We selected a random subsample of the 4777 families to evaluate impact 6 months after infant birth. Sample size was based on statistical power analyses. Following Cohen11 and using G*Power software (version 3.1; Institute for Experimental Psychology, Heinrich Heine University Dusseldorf, Germany),12 we performed power analyses that, estimating at least .80 power and a significance level of .05, indicated that a sample of 549 was sufficient to detect hypothesized effects: an effect size of .21 for continuous variables and a 9% difference for dichotomous variables. We used a computer algorithm with publicly available birth records to randomly select 1 infant per birth date across the enrollment period. These families were contacted when the infant was aged 6 months to participate in an institutional review board–approved study of infant development. Interviewers were blind to intervention status, and families were blind to any relation between the interview and Durham Connects. Nonconsenting families were replaced by a randomly selected same-ethnicity family with an infant of the same birth date. We initially selected 682 families, of whom 549 (80.5%) participated, 1 per birth date across the enrollment period. Eighteen families were subsequently determined to be ineligible because of hospital discharge record errors (e.g., incorrect child birth date), resulting in a final selection sample of 664 families, of whom 531 (80.0%) participated.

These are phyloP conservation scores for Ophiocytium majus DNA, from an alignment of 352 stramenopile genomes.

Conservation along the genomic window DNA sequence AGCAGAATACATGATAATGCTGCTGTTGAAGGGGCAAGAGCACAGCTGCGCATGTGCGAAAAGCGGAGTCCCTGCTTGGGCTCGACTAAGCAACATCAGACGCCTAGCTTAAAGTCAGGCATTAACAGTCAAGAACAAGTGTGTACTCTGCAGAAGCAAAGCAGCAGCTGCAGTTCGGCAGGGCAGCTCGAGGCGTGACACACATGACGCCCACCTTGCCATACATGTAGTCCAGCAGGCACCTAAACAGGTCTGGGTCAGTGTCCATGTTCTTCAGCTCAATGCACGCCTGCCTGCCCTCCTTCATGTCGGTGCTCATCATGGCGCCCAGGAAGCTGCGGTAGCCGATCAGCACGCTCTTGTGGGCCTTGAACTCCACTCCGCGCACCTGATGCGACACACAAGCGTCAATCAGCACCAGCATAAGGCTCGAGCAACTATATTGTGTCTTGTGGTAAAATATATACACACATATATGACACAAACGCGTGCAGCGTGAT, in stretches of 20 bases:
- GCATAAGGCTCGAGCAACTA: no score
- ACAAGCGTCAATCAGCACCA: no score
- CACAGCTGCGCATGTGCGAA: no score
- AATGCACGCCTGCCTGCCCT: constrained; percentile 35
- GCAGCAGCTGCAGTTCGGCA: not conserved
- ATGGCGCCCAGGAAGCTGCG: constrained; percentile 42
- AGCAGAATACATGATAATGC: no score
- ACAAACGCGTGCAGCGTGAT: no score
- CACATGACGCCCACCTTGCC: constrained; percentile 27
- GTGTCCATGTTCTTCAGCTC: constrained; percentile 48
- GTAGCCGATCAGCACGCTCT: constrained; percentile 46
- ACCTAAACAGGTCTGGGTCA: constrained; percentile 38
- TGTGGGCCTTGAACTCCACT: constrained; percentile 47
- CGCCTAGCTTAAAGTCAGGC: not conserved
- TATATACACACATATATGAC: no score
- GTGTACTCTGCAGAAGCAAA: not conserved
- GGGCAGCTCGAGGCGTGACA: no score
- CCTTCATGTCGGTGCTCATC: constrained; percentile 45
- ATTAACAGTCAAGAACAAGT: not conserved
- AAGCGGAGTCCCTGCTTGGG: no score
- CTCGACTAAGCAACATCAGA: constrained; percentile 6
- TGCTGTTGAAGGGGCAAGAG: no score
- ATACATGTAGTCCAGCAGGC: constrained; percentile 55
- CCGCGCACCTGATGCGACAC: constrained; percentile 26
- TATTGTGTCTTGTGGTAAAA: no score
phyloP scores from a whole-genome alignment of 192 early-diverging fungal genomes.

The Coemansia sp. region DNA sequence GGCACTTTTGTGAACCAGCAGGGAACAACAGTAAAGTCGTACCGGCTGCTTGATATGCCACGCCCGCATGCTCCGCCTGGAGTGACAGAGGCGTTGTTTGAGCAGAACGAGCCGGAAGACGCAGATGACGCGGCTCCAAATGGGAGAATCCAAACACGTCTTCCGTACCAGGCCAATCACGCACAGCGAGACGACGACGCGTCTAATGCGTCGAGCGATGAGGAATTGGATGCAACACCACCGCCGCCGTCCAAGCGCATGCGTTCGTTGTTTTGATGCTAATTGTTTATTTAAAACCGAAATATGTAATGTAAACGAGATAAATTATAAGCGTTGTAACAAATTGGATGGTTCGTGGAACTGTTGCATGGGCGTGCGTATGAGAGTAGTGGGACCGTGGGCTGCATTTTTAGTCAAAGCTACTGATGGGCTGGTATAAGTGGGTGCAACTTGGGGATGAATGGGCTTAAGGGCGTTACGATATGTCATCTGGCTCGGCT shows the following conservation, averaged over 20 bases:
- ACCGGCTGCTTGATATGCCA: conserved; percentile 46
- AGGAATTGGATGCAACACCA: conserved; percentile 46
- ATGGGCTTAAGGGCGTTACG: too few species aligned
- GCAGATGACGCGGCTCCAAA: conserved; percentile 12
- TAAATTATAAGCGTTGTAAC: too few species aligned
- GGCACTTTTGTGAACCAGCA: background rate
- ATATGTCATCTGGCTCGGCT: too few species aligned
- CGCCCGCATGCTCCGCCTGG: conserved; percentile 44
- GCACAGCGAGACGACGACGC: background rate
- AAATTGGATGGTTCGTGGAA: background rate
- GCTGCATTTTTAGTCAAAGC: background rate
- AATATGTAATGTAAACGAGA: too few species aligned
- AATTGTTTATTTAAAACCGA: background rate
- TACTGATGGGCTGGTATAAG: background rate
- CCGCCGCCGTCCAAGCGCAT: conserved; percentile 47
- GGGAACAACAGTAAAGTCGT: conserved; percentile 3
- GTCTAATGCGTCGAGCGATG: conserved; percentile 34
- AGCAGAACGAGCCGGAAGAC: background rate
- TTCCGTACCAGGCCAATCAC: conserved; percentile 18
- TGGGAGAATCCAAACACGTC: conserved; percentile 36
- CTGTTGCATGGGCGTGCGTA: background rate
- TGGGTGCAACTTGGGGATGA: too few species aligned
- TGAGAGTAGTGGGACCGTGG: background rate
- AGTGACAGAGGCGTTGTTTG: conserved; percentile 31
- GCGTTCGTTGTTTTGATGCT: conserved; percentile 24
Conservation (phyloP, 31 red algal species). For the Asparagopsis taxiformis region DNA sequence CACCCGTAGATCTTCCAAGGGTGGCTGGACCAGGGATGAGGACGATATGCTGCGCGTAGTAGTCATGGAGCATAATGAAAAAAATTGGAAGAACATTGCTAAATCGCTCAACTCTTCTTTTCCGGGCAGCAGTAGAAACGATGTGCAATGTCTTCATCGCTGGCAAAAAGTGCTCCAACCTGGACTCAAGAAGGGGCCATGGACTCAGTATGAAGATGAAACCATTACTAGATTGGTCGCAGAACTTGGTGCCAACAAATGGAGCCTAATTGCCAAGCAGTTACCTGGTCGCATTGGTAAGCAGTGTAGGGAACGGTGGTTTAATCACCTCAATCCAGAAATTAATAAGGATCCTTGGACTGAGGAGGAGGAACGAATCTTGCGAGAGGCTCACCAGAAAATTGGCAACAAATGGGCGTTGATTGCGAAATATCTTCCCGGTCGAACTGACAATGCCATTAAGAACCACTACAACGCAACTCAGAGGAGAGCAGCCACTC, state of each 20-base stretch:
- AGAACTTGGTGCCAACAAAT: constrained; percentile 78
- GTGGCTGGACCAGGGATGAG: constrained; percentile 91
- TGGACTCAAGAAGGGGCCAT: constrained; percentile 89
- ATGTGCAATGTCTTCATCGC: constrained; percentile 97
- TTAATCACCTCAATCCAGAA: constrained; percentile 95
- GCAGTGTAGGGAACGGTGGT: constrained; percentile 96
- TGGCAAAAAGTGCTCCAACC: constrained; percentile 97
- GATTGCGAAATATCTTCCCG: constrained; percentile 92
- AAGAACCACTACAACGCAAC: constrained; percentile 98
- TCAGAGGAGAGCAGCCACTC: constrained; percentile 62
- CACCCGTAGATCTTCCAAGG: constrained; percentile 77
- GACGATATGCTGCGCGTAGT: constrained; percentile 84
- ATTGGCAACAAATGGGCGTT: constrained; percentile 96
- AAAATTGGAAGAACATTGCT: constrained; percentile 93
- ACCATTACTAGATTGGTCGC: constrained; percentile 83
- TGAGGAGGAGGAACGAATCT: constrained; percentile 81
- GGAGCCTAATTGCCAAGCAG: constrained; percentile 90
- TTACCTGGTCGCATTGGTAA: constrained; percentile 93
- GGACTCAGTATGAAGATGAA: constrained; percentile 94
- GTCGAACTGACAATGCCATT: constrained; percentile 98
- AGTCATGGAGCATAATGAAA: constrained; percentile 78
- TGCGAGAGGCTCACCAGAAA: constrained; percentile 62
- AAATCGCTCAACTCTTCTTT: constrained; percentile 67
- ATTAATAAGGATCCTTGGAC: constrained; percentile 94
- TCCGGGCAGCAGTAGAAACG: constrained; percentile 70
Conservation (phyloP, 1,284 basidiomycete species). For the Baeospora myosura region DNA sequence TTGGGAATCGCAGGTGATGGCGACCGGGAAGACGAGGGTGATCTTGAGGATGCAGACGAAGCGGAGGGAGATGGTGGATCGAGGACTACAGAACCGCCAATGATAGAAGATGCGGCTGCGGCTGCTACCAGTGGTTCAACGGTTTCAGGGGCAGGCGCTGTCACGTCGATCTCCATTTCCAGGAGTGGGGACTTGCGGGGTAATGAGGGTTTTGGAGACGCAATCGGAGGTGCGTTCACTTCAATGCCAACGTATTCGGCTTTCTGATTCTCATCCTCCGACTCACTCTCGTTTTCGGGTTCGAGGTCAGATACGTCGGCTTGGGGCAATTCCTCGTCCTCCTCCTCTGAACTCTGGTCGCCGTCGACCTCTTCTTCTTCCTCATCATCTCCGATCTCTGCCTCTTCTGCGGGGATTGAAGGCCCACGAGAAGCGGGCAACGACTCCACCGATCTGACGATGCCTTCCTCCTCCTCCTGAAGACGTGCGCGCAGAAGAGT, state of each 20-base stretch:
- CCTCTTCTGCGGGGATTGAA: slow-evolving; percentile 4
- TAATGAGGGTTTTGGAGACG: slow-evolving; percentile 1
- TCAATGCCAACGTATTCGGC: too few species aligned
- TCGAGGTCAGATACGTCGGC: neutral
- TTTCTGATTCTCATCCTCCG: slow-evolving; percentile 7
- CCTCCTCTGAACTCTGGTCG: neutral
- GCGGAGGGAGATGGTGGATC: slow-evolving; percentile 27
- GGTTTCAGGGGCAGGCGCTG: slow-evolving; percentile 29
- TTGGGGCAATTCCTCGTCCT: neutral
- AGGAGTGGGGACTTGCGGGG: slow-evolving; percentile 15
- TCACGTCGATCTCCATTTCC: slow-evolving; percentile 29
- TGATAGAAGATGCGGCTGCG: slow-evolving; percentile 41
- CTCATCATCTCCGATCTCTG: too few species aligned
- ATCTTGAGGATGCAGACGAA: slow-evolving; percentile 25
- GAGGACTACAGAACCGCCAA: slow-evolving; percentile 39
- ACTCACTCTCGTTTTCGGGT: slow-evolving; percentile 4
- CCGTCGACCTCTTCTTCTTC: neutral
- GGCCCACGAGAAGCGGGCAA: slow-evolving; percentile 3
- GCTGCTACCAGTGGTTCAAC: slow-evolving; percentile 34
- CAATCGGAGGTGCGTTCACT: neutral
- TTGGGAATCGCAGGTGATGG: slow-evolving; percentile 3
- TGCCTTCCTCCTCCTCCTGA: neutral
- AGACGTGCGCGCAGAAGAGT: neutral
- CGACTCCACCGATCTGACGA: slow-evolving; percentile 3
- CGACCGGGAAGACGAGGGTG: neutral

Durham Connects Program